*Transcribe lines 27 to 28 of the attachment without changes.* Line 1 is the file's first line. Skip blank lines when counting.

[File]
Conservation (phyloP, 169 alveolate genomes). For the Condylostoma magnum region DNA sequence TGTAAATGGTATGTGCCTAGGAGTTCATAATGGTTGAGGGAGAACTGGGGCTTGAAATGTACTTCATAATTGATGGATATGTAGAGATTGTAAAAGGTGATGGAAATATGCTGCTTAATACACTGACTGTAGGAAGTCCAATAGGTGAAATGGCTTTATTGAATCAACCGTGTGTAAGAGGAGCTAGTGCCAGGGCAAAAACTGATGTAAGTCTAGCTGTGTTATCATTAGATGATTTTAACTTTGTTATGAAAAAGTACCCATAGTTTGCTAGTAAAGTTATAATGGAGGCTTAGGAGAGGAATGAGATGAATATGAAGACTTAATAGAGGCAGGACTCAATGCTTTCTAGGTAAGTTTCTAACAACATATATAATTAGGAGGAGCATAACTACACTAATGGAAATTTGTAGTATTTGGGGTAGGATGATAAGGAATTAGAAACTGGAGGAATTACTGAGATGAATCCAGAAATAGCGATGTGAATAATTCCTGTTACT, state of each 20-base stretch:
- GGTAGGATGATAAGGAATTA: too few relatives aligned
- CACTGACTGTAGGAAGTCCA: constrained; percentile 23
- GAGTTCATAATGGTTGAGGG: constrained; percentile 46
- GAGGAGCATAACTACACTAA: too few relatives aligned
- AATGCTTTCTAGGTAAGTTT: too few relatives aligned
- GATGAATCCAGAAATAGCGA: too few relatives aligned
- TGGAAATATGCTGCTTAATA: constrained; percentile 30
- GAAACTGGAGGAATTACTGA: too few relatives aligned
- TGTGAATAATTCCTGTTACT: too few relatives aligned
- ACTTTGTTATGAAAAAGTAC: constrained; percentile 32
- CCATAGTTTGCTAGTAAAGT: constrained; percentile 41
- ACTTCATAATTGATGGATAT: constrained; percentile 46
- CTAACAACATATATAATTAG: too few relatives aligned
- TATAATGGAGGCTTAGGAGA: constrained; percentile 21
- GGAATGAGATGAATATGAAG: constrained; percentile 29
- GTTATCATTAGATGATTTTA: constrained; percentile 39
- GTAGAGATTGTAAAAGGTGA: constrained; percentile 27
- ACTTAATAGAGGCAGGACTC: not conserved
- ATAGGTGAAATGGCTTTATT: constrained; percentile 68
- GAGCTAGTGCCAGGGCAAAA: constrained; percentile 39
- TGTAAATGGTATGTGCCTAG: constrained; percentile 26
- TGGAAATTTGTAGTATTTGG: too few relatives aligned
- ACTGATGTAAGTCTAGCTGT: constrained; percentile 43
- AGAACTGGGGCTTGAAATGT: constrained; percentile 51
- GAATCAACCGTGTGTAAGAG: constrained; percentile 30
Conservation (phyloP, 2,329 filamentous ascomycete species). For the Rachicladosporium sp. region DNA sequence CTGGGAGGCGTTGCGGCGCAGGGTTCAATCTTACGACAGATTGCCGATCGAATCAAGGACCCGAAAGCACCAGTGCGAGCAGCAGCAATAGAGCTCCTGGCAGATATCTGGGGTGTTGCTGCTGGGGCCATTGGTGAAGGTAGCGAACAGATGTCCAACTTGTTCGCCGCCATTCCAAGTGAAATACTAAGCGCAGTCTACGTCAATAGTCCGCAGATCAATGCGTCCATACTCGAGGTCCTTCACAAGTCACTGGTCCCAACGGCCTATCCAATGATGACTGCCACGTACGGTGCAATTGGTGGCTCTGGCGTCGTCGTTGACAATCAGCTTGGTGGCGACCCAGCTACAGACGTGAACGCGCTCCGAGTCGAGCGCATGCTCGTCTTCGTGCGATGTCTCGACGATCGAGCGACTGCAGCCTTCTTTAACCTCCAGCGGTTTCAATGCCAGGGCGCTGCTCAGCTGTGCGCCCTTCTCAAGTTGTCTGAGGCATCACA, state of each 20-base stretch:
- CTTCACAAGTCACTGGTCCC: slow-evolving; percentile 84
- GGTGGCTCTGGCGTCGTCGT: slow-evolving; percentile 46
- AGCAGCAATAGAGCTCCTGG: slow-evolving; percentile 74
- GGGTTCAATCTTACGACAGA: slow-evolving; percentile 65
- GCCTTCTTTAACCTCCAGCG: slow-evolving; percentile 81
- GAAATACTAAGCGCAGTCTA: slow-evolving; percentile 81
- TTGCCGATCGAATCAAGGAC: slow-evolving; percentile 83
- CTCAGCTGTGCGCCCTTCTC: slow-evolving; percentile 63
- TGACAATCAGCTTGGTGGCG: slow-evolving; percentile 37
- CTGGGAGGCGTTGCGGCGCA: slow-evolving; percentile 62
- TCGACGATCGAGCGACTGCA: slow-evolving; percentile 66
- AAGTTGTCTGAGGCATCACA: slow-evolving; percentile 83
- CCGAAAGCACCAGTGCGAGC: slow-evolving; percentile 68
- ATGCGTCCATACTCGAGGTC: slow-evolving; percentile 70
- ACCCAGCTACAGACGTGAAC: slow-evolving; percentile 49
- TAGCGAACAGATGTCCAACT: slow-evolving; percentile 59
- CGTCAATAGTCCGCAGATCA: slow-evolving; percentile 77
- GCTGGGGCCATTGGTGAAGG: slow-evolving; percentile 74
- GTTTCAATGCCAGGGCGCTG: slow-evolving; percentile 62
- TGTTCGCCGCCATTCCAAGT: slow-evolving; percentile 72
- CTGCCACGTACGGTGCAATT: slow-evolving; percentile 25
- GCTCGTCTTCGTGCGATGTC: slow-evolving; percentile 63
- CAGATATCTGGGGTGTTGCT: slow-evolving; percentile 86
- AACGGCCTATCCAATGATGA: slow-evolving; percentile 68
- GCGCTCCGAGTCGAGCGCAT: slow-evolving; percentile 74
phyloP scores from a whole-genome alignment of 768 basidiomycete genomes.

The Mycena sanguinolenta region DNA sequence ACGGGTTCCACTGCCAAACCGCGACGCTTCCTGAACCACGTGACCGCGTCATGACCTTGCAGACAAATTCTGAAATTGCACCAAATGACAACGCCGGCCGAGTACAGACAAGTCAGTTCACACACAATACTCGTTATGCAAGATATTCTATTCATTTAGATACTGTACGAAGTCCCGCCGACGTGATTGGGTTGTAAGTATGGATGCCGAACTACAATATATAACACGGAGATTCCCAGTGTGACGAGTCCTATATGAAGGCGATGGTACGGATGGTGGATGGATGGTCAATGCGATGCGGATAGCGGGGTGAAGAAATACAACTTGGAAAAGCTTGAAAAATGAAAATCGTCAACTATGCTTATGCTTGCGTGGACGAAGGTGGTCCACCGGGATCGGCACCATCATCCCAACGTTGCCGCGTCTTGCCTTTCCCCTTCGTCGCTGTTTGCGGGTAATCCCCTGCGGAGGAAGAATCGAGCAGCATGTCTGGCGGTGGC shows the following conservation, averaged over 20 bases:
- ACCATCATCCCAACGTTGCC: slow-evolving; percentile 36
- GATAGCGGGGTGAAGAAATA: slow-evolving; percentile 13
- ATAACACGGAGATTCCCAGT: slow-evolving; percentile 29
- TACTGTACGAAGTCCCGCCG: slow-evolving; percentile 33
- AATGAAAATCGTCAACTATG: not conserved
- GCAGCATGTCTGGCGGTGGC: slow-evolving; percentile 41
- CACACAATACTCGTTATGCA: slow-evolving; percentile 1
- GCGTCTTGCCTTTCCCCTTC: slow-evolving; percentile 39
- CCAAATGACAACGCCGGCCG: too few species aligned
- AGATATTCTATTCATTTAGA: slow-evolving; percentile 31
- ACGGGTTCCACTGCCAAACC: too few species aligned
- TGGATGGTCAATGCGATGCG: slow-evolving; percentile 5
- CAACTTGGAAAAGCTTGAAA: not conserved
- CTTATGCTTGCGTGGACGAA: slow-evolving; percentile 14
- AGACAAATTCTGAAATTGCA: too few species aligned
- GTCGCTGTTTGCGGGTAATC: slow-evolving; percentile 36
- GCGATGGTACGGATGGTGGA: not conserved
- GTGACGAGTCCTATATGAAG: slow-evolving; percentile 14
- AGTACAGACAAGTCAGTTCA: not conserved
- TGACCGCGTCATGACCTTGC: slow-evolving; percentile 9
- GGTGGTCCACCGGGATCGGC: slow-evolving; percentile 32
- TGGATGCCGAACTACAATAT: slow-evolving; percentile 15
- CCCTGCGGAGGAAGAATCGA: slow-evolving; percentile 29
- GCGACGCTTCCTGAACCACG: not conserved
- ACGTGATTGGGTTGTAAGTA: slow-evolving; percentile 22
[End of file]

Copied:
Conservation (phyloP, 2,329 filamentous ascomycete species). For the Rachicladosporium sp. region DNA sequence CTGGGAGGCGTTGCGGCGCAGGGTTCAATCTTACGACAGATTGCCGATCGAATCAAGGACCCGAAAGCACCAGTGCGAGCAGCAGCAATAGAGCTCCTGGCAGATATCTGGGGTGTTGCTGCTGGGGCCATTGGTGAAGGTAGCGAACAGATGTCCAACTTGTTCGCCGCCATTCCAAGTGAAATACTAAGCGCAGTCTACGTCAATAGTCCGCAGATCAATGCGTCCATACTCGAGGTCCTTCACAAGTCACTGGTCCCAACGGCCTATCCAATGATGACTGCCACGTACGGTGCAATTGGTGGCTCTGGCGTCGTCGTTGACAATCAGCTTGGTGGCGACCCAGCTACAGACGTGAACGCGCTCCGAGTCGAGCGCATGCTCGTCTTCGTGCGATGTCTCGACGATCGAGCGACTGCAGCCTTCTTTAACCTCCAGCGGTTTCAATGCCAGGGCGCTGCTCAGCTGTGCGCCCTTCTCAAGTTGTCTGAGGCATCACA, state of each 20-base stretch:
- CTTCACAAGTCACTGGTCCC: slow-evolving; percentile 84